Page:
As more people look for a safe place to put their money, the housing market is becoming an increasingly viable option. This is due to the fact that real estate generally increases in value over time, so people can trust that they’ll make a good return on investment. However, before you join the flock of people eager to become property owners, here are a few things you should consider.
1. Income stability
Investing in real estate is a huge financial commitment and it can take some time before you start earning returns. For these reasons, a stable income is a necessity when venturing into real estate. Before purchasing a property, you’ll want to assess your finances. Are you currently operating with surplus funds? How stable is your income? What are the chances that your income will remain the same or grow within the next six months? These are all questions that will help you determine if you can afford to become a property owner. This will also help you determine whether or not you can survive the sometimes-challenging period between the purchase and the sale/lease of your property. If you’re in good financial standing and have a secure source of income, you may be ready to start investing in real estate.
2. Your credit score
It’s common knowledge that most people will need to secure a mortgage to become property owners. However, before you apply for a mortgage, you’ll want to make sure you have a favourable credit score – a minimum of 640. Your credit score determines the type of mortgage you’ll be approved for and the amount of interest you’ll be required to pay. A few points up or down on your credit score can make thousands of dollars of difference in your yearly interest payment.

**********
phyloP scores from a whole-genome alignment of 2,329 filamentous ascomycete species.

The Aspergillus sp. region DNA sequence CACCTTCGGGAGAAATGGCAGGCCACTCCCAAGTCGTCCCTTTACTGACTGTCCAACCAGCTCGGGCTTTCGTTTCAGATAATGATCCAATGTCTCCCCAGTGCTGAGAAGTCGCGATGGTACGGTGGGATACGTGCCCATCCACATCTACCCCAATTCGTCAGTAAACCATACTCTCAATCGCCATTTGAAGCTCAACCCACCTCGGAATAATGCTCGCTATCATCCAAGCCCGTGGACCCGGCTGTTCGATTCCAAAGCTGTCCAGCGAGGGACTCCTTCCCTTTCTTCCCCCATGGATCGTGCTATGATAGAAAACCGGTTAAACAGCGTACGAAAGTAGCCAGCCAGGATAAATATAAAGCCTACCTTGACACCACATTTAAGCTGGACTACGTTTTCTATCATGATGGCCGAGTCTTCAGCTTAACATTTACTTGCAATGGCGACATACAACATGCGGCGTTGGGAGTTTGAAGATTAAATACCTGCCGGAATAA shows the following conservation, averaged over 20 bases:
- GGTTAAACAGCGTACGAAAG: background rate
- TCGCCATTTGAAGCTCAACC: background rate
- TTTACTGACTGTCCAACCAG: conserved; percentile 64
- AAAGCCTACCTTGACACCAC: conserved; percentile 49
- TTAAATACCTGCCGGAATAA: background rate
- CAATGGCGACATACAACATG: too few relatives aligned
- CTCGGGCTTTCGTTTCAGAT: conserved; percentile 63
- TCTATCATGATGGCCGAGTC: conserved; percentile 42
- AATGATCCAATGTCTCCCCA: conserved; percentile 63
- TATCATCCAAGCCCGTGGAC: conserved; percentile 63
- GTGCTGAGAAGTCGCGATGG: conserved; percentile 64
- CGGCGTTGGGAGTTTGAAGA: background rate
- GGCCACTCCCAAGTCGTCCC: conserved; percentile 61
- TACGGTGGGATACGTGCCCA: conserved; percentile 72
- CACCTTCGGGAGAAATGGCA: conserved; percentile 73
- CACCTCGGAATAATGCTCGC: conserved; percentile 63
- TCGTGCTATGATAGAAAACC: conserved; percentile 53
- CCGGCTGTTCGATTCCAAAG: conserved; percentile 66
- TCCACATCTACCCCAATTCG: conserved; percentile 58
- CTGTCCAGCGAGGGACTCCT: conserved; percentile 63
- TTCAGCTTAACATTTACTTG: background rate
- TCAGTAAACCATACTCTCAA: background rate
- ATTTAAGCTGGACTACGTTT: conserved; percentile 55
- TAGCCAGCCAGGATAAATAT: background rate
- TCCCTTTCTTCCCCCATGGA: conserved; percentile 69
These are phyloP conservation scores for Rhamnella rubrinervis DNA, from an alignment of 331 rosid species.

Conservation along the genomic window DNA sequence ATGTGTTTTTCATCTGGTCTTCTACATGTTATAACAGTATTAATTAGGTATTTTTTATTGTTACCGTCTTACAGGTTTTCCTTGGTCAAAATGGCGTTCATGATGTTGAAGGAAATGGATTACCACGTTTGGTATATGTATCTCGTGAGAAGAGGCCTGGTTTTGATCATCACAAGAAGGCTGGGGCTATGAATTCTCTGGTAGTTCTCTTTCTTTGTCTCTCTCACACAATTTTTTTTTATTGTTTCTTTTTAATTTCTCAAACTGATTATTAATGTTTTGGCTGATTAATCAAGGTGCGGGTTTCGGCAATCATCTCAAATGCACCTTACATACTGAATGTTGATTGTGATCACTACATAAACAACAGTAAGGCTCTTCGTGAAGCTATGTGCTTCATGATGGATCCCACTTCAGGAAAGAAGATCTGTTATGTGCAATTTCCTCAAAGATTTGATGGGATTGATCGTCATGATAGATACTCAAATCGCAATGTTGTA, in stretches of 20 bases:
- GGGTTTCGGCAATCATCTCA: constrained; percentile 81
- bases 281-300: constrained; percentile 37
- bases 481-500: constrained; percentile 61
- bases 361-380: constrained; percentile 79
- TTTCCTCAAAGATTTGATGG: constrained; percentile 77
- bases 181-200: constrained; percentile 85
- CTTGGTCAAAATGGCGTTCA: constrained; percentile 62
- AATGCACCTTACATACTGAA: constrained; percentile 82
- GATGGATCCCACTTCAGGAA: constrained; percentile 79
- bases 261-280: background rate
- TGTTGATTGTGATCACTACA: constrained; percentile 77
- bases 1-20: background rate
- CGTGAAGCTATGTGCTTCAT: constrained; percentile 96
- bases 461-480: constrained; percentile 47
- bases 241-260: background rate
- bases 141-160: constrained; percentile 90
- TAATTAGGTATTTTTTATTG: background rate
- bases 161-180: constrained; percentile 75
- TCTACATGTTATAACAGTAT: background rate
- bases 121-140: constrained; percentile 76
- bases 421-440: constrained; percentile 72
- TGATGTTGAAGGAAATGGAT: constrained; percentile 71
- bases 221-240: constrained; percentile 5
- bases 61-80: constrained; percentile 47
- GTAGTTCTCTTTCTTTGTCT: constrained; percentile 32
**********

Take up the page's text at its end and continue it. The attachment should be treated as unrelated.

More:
3. The state of the real estate market
Before investing in real estate, you’ve got to do your research! Track the housing prices in your city/area of interest. Are they going up or down? If real estate prices are on the decline and there is a surplus of properties, that means a buyer’s market and a great time to make a purchase. On the other hand, if prices are on the rise and there are more potential buyers than property on the market, then it may not be the best time to invest. Knowing the current and forecasted state of the real estate market will help you invest at the right time, thus increasing your chances of success.
4. Types of property
Just as there are different sectors of the real estate industry, there are different types of real estate property. You can invest in everything from residential to retail and commercial real estate, and each come with their pros and cons. For example, owning residential property is the safest bet when it comes to real estate investing. Since shelter is a basic need, you’re more likely to find tenants for your property – allowing you to generate rental income. Before venturing into real estate, you should have an understanding of the types of property available, as well as their benefits and drawbacks. This way you’ll know what you’re in for when you choose to invest.
Real estate investing can be a rewarding venture, and that’s especially true when you take these four key points into consideration before making a purchase.